This phrase from "The Hobbit". "So you have got here at last!" That was what he was going to say Gandalf this time. But it was not Gandalf.
closed as unclear what you're asking by Jason Bassford, Chappo, Cascabel, TaliesinMerlin, jimm101 May 14 at 15:05
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The verb is an intransitive (no subject) form of "to get" that has the meaning of movement:
- to get (v): to succeed in coming or going : to bring or move oneself
This is the same verb as used in common phrases such as "I got out of town", or "get over here!". The most literal translation is "bring yourself". As the verb is intransitive, there's no subject, so it's normally followed with a clause (e.g. a positional word like "here", "out", "there") to indicate the destination.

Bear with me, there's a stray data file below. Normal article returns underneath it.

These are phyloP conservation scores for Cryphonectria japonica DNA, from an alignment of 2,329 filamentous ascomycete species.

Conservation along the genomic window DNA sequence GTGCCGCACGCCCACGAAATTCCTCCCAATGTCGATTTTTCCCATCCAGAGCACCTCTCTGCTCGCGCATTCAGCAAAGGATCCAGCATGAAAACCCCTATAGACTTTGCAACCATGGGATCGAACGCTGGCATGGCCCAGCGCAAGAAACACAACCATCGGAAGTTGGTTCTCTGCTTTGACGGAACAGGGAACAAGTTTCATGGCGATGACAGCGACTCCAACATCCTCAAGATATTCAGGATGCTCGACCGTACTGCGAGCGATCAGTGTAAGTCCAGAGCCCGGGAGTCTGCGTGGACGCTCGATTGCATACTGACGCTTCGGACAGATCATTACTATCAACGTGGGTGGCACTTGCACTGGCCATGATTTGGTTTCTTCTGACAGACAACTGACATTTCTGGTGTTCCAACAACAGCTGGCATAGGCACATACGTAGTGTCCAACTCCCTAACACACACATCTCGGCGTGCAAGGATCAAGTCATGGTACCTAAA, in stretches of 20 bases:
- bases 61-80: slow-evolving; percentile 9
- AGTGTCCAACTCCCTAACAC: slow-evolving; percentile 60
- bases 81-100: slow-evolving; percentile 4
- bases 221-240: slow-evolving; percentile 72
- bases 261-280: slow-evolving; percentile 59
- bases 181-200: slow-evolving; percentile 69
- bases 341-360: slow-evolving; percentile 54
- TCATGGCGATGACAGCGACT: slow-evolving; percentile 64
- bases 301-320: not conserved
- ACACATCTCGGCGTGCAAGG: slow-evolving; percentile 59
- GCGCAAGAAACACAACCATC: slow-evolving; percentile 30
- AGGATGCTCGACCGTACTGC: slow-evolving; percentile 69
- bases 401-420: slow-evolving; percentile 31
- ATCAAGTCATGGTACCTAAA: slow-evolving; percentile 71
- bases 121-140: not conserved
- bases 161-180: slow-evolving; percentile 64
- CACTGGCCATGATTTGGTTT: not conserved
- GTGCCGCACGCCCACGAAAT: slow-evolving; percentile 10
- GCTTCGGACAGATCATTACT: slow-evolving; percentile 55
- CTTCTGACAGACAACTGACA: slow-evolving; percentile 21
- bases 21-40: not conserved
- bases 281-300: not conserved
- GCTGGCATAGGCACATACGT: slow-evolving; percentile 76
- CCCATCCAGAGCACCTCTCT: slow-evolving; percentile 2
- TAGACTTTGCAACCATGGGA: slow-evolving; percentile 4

Your quote contains the past perfect of get, "have got" indicating a completed action:
- "So you have got here at last!" = "So you have brought yourself here at last!"
The tone of this is not particularly polite or deferential, and would be considered rude if used to a stranger. The author used it to convey that the speaker was annoyed with the person (he thought) he was speaking to.
have got / have gotten
It's worth mentioning that there are two forms of get in the perfect tense:
- to have got
- to have gotten
Both forms are recognised as grammatically correct by native speakers (although some will try to argue the point), and both have exactly the same meaning. The "got" form is the most common in British English, while American English seems to use "gotten" form more for the perfect tense. If you're learning English, you may only have encountered "gotten", which would explain a difficulty in parsing that sentence.
It is incorrect to use "gotten" in the simple past tense (i.e., you can say "I have finally gotten here", but don't say "I finally gotten here")